Oh, you're planning on leaving New York today? Thinking of escaping work a bit early to beat that security line at LaGuardia? Passing seamlessly through Penn Station, conjuring dreams of mashed potato clouds as you drift off into your foam neck pillow? Think again, turkeys!

With the dreaded pre-Thanksgiving travel day now upon us, a pair of dual storms are raining down misery on transportation hubs across the country. For us on the northeast, it may soon get worse.

At the moment, conditions are looking particularly bleak for air travelers. While the TSA had already anticipated a record-breaking number of flyers this week, they likely did not expect an "unprecedented bomb cyclone" to explode in the western half of the country.

On top of that, a second winter storm that's currently pummeling the Midwest appears to be tracking in our direction. Roughly 500 flights have already been cancelled, threatening a ripple effect that could impact airports across the country. American, Southwest and Delta are now issuing travel waivers in an effort to coax customers into shifting their plans.

As of 11:20 a.m. Wednesday, the FlightAware "Misery Map" showed weather-related cancellations and delays piling up at major hubs including Minneapolis−Saint Paul International Airport and Chicago O'Hare.

The good news is that the storm probably won't hit the New York area until tomorrow morning; the bad news is it that the gusty winds may ground your favorite character balloons during the Thanksgiving Day Parade.

For now, the Port Authority assures us that they are well-equipped to handle the nearly 2 million passengers expected to pass through JFK, Newark, and LaGuardia. In an effort to cut down on traffic, the MTA is offering free passage on the Q70 LaGuardia Link, which takes riders of the E/F/M/R and 7 lines to Terminals B, C, and D. But the lack of dedicated bus lane means you're still stuck in traffic with the roughly 90 percent of people who take private cars to the airport.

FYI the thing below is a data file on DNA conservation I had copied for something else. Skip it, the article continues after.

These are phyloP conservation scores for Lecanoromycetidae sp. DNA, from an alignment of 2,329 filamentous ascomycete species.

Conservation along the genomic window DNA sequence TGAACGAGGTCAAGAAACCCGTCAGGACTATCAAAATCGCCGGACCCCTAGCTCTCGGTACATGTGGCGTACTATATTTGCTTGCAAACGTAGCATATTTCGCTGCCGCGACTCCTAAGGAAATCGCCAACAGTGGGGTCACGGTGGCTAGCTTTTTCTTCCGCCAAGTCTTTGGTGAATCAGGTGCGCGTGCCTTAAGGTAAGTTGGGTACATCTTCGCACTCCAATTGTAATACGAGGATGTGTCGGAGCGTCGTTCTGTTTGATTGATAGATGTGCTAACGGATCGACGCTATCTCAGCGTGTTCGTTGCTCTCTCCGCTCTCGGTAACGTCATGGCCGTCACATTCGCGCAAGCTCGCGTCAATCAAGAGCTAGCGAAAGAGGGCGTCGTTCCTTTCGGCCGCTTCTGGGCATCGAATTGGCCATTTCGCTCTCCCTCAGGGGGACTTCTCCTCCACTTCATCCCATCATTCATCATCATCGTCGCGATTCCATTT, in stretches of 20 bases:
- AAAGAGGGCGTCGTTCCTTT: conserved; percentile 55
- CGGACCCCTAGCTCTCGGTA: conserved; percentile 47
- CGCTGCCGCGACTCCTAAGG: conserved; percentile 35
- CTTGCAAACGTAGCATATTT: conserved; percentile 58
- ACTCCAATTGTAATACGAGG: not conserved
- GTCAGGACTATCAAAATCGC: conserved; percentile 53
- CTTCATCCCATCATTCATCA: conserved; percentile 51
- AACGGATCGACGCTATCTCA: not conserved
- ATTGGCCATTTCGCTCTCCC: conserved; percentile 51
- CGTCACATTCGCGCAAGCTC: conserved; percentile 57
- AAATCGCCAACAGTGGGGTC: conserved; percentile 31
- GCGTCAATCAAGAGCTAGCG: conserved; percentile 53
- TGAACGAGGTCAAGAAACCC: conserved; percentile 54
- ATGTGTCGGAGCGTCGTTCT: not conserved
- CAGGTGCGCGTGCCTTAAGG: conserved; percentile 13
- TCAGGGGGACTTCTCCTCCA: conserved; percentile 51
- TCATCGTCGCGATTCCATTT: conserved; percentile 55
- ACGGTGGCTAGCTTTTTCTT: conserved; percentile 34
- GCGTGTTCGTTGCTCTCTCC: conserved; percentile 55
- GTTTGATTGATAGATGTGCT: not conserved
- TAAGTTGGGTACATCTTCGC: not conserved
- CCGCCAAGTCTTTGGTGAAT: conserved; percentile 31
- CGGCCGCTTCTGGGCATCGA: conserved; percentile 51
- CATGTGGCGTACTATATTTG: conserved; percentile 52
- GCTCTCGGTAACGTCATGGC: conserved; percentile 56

Meanwhile, serious meltdowns have not yet afflicted Amtrak or the Long Island Railroad. But we're going to go ahead and assume that Penn Station will soon be a shitshow, this being an immutable truth of pre-Thanksgiving travel. (Are you there? Send photos/cries for help to tips@gothamist.com).

To help ease the Wednesday evening crunch, the MTA will operate a dozen more LIRR trains between 12:45 p.m. and 4:15 p.m. Those fortunate enough to depart from the usually less-hellish Grand Central Terminal will benefit from an extra eighteen Metro-North trains. But keep an eye on real time updates, as the MTA warns that "due to the busier mid-day travel patterns, some Metro-North evening trains may be canceled or combined."

On Thanksgiving Day, New York City subways and buses will operate on a Sunday schedule

We'll update this post as with additional travel warnings throughout the day. In the meantime, let's all give a bit of thanks not to be in Los Angeles.